There are, of course, important insurance and liability issues involved. Most employees have been bullied into denying their employees the right to smoke because of warnings based on evidence which is simply not conclusive, that passive smoking is harmful. Similarly, some public venues like airports, or like bars and restaurants, are being made intolerable for smokers. Since class actions are becoming all the go, it cannot be long before a group of offended smokers launches an action against, say, the Federal Airports Corp for unjustly depriving them of their rights.

Moreover, there would seem to be a clear basis for superannuation contributors who smoke to demand better treatment with respect to the purchase of annuities, to contribute less to other than lump sum superannuation and pensions than do those with a greater life expectancy, and even to claim compensation for the ill-effects (which are very real) which they suffer from being denied their right to smoke at work. Perhaps the non-smokers who are against smoking in the workplace should pay higher taxes and receive lower wages than those who are habitual smokers.

While personally I would suffer not at all if smoking, football and cricket (all dangerous activities) were banned I am not so presumptuous as to think I have the right to deny these pleasures to others, still less to tell lies about their real dangers.

(in order of appearance on Economics.org.au)
  1. Where Friedman is a pinko
  2. The Economic Guerrillas: A lecture in honour of Maxwell Newton
  3. The Libertarian Alternative
  4. Libel laws block insider's revelations of Australia's industrial mess
  5. But perhaps the merchants of doom have a point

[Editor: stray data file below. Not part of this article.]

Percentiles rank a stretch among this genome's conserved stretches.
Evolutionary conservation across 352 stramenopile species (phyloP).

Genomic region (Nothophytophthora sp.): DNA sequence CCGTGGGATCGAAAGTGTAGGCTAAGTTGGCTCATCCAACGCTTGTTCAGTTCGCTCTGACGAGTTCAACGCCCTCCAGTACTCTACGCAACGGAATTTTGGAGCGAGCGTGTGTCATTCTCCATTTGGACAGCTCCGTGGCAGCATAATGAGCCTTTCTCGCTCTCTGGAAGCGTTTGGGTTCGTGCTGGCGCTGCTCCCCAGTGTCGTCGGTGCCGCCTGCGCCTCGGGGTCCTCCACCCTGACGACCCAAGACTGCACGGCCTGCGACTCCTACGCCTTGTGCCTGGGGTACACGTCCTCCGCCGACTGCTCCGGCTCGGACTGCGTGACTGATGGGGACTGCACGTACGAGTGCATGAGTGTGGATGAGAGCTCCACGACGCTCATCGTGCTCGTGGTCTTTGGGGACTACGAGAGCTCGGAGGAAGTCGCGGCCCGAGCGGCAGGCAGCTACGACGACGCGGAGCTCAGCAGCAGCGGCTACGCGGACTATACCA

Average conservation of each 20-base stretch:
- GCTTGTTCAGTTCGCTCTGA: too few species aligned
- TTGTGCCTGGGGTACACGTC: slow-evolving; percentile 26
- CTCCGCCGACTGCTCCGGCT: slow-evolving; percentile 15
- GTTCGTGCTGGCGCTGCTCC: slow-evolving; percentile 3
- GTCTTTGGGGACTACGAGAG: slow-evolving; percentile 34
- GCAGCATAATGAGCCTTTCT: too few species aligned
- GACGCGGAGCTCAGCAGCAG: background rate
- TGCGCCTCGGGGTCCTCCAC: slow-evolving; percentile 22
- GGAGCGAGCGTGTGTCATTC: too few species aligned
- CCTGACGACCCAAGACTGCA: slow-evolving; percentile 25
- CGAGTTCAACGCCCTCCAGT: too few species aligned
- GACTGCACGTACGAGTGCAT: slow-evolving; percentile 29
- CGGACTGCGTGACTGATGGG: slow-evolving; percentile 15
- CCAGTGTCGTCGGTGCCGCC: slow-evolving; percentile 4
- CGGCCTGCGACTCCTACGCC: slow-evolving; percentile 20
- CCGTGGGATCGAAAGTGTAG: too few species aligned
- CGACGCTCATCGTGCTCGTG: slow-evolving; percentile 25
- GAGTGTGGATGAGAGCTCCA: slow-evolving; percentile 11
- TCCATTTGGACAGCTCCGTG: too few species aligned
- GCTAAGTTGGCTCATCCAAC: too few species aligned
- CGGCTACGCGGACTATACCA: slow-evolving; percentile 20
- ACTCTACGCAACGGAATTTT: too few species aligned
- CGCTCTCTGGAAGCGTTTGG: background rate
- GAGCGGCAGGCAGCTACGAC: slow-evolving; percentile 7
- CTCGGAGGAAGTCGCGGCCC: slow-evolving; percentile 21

6. The Origins of Paddy McGuinness
  7. The Itch for Influence
  8. LA safe from religious poverty
  9. Aunty should hang up her boots in face of premature senility
  10. Warning: health is a budget hazard
  11. New ABC Tory chief won't rock the boat
  12. Time to sell the ABC
  13. Youth victims of the welfare con
  14. Paddy McGuinness on class sizes (1991)
  15. More teachers won't solve the problems in our schools
  16. Paddy McGuinness on Catholics and wealth distribution
  17. Paddy McGuinness proposes inheritance tax equal to handouts received by deceased
  18. Let them swim nude
  19. Time to legalise heroin
  20. State-sponsored sports rorts
  21. The blight of the baby-boomers
  22. To reduce the problems of crime and corruption, legalise heroin
  23. We should ban Olympics
  24. Evidence shows heroin policy is not working
  25. Wowsers deny society while killing children
  26. New Paddy McGuinness slogan for ageing feminists and their ideological children
  27. The ABC and the self-evident
  28. Will Australia compete?
  29. Canberra's social revolution
  30. Paddy McGuinness in 1994 on the 2012 class size debate
  31. Why not pay for the ABC?
  32. Paddy McGuinness on David Stove
  33. Sometimes the truth hurts
  34. Paddy McGuinness on compulsory, informal and donkey voting, and breaking electoral laws
  35. Only government-backed monopolies are monopolies, says Paddy McGuinness in 1983
  36. Thomas Sowell, McGuinness, Aborigines and other minorities
  37. Genocide with kindness
  38. Hyde, McGuinness and Sturgess on Chaining/Changing Australia
  39. Government intervention institutionalises bullying
  40. The wrong kind of help for those most needing the right kind of help
  41. Paddy McGuinness defends comparing IQ of races
  42. The Fringe Dwellers: an honest look at the Aboriginal culture of poverty
  43. Impotent priesthood of the global casino
  44. Can primitive black and white minds comprehend nuance?
  45. Class action may be smoking gun
  46. Extend compulsion of compulsory student unionism to voting, paying back student loans and more
  47. Do-gooders should glorify smokers